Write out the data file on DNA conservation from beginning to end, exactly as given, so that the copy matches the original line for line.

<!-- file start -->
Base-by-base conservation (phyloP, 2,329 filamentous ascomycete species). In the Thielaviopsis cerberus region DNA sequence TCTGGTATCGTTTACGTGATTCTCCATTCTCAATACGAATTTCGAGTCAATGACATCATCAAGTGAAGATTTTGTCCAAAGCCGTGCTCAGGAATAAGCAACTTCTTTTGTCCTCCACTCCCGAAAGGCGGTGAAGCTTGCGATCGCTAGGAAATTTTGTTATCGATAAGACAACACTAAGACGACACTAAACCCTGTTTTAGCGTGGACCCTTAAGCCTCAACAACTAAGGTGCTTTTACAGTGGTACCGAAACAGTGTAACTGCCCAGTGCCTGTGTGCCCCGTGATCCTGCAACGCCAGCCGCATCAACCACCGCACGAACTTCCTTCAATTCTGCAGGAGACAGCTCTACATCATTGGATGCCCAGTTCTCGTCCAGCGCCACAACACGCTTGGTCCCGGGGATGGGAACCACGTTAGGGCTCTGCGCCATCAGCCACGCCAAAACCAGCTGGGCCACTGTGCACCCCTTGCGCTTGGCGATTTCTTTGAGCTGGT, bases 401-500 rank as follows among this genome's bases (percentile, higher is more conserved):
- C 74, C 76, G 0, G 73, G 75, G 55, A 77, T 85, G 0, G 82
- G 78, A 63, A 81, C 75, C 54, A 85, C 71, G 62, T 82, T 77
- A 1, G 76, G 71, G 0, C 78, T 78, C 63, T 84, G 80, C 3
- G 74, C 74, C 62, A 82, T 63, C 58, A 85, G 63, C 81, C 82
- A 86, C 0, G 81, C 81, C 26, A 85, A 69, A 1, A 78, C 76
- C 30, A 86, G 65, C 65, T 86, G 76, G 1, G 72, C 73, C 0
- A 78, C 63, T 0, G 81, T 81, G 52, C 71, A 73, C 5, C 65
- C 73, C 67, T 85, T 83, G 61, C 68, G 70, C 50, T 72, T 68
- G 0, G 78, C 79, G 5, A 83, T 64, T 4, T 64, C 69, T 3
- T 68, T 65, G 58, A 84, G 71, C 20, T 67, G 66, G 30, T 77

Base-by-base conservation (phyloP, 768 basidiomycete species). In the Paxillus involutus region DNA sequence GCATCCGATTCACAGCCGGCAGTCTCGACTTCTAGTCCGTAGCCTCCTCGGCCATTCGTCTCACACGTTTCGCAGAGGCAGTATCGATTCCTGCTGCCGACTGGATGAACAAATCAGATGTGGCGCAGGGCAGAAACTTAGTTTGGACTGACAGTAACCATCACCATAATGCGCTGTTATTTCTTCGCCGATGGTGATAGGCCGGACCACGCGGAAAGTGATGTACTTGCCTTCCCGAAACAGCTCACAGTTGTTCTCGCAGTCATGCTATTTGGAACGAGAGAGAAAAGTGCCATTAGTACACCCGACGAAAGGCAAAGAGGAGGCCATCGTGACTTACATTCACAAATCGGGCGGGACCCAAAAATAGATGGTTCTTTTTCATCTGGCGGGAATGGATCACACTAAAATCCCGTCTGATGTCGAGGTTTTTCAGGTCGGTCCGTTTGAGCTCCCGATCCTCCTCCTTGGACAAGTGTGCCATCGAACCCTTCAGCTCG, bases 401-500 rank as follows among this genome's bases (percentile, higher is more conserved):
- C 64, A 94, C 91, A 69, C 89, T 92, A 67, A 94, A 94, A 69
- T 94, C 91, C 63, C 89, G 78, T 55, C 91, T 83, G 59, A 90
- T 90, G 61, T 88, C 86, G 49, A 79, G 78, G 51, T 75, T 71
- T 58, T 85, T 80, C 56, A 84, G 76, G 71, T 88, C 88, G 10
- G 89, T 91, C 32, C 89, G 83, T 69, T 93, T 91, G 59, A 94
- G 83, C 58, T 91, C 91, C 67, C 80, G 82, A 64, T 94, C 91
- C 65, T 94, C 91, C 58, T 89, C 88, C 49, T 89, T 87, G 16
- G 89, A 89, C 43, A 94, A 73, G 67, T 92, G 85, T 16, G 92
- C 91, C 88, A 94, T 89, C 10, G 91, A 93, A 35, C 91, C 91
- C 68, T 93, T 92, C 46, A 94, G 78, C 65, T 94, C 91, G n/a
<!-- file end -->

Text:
Base-by-base conservation (phyloP, 2,329 filamentous ascomycete species). In the Thielaviopsis cerberus region DNA sequence TCTGGTATCGTTTACGTGATTCTCCATTCTCAATACGAATTTCGAGTCAATGACATCATCAAGTGAAGATTTTGTCCAAAGCCGTGCTCAGGAATAAGCAACTTCTTTTGTCCTCCACTCCCGAAAGGCGGTGAAGCTTGCGATCGCTAGGAAATTTTGTTATCGATAAGACAACACTAAGACGACACTAAACCCTGTTTTAGCGTGGACCCTTAAGCCTCAACAACTAAGGTGCTTTTACAGTGGTACCGAAACAGTGTAACTGCCCAGTGCCTGTGTGCCCCGTGATCCTGCAACGCCAGCCGCATCAACCACCGCACGAACTTCCTTCAATTCTGCAGGAGACAGCTCTACATCATTGGATGCCCAGTTCTCGTCCAGCGCCACAACACGCTTGGTCCCGGGGATGGGAACCACGTTAGGGCTCTGCGCCATCAGCCACGCCAAAACCAGCTGGGCCACTGTGCACCCCTTGCGCTTGGCGATTTCTTTGAGCTGGT, bases 401-500 rank as follows among this genome's bases (percentile, higher is more conserved):
- C 74, C 76, G 0, G 73, G 75, G 55, A 77, T 85, G 0, G 82
- G 78, A 63, A 81, C 75, C 54, A 85, C 71, G 62, T 82, T 77
- A 1, G 76, G 71, G 0, C 78, T 78, C 63, T 84, G 80, C 3
- G 74, C 74, C 62, A 82, T 63, C 58, A 85, G 63, C 81, C 82
- A 86, C 0, G 81, C 81, C 26, A 85, A 69, A 1, A 78, C 76
- C 30, A 86, G 65, C 65, T 86, G 76, G 1, G 72, C 73, C 0
- A 78, C 63, T 0, G 81, T 81, G 52, C 71, A 73, C 5, C 65
- C 73, C 67, T 85, T 83, G 61, C 68, G 70, C 50, T 72, T 68
- G 0, G 78, C 79, G 5, A 83, T 64, T 4, T 64, C 69, T 3
- T 68, T 65, G 58, A 84, G 71, C 20, T 67, G 66, G 30, T 77

Base-by-base conservation (phyloP, 768 basidiomycete species). In the Paxillus involutus region DNA sequence GCATCCGATTCACAGCCGGCAGTCTCGACTTCTAGTCCGTAGCCTCCTCGGCCATTCGTCTCACACGTTTCGCAGAGGCAGTATCGATTCCTGCTGCCGACTGGATGAACAAATCAGATGTGGCGCAGGGCAGAAACTTAGTTTGGACTGACAGTAACCATCACCATAATGCGCTGTTATTTCTTCGCCGATGGTGATAGGCCGGACCACGCGGAAAGTGATGTACTTGCCTTCCCGAAACAGCTCACAGTTGTTCTCGCAGTCATGCTATTTGGAACGAGAGAGAAAAGTGCCATTAGTACACCCGACGAAAGGCAAAGAGGAGGCCATCGTGACTTACATTCACAAATCGGGCGGGACCCAAAAATAGATGGTTCTTTTTCATCTGGCGGGAATGGATCACACTAAAATCCCGTCTGATGTCGAGGTTTTTCAGGTCGGTCCGTTTGAGCTCCCGATCCTCCTCCTTGGACAAGTGTGCCATCGAACCCTTCAGCTCG, bases 401-500 rank as follows among this genome's bases (percentile, higher is more conserved):
- C 64, A 94, C 91, A 69, C 89, T 92, A 67, A 94, A 94, A 69
- T 94, C 91, C 63, C 89, G 78, T 55, C 91, T 83, G 59, A 90
- T 90, G 61, T 88, C 86, G 49, A 79, G 78, G 51, T 75, T 71
- T 58, T 85, T 80, C 56, A 84, G 76, G 71, T 88, C 88, G 10
- G 89, T 91, C 32, C 89, G 83, T 69, T 93, T 91, G 59, A 94
- G 83, C 58, T 91, C 91, C 67, C 80, G 82, A 64, T 94, C 91
- C 65, T 94, C 91, C 58, T 89, C 88, C 49, T 89, T 87, G 16
- G 89, A 89, C 43, A 94, A 73, G 67, T 92, G 85, T 16, G 92
- C 91, C 88, A 94, T 89, C 10, G 91, A 93, A 35, C 91, C 91
- C 68, T 93, T 92, C 46, A 94, G 78, C 65, T 94, C 91, G n/a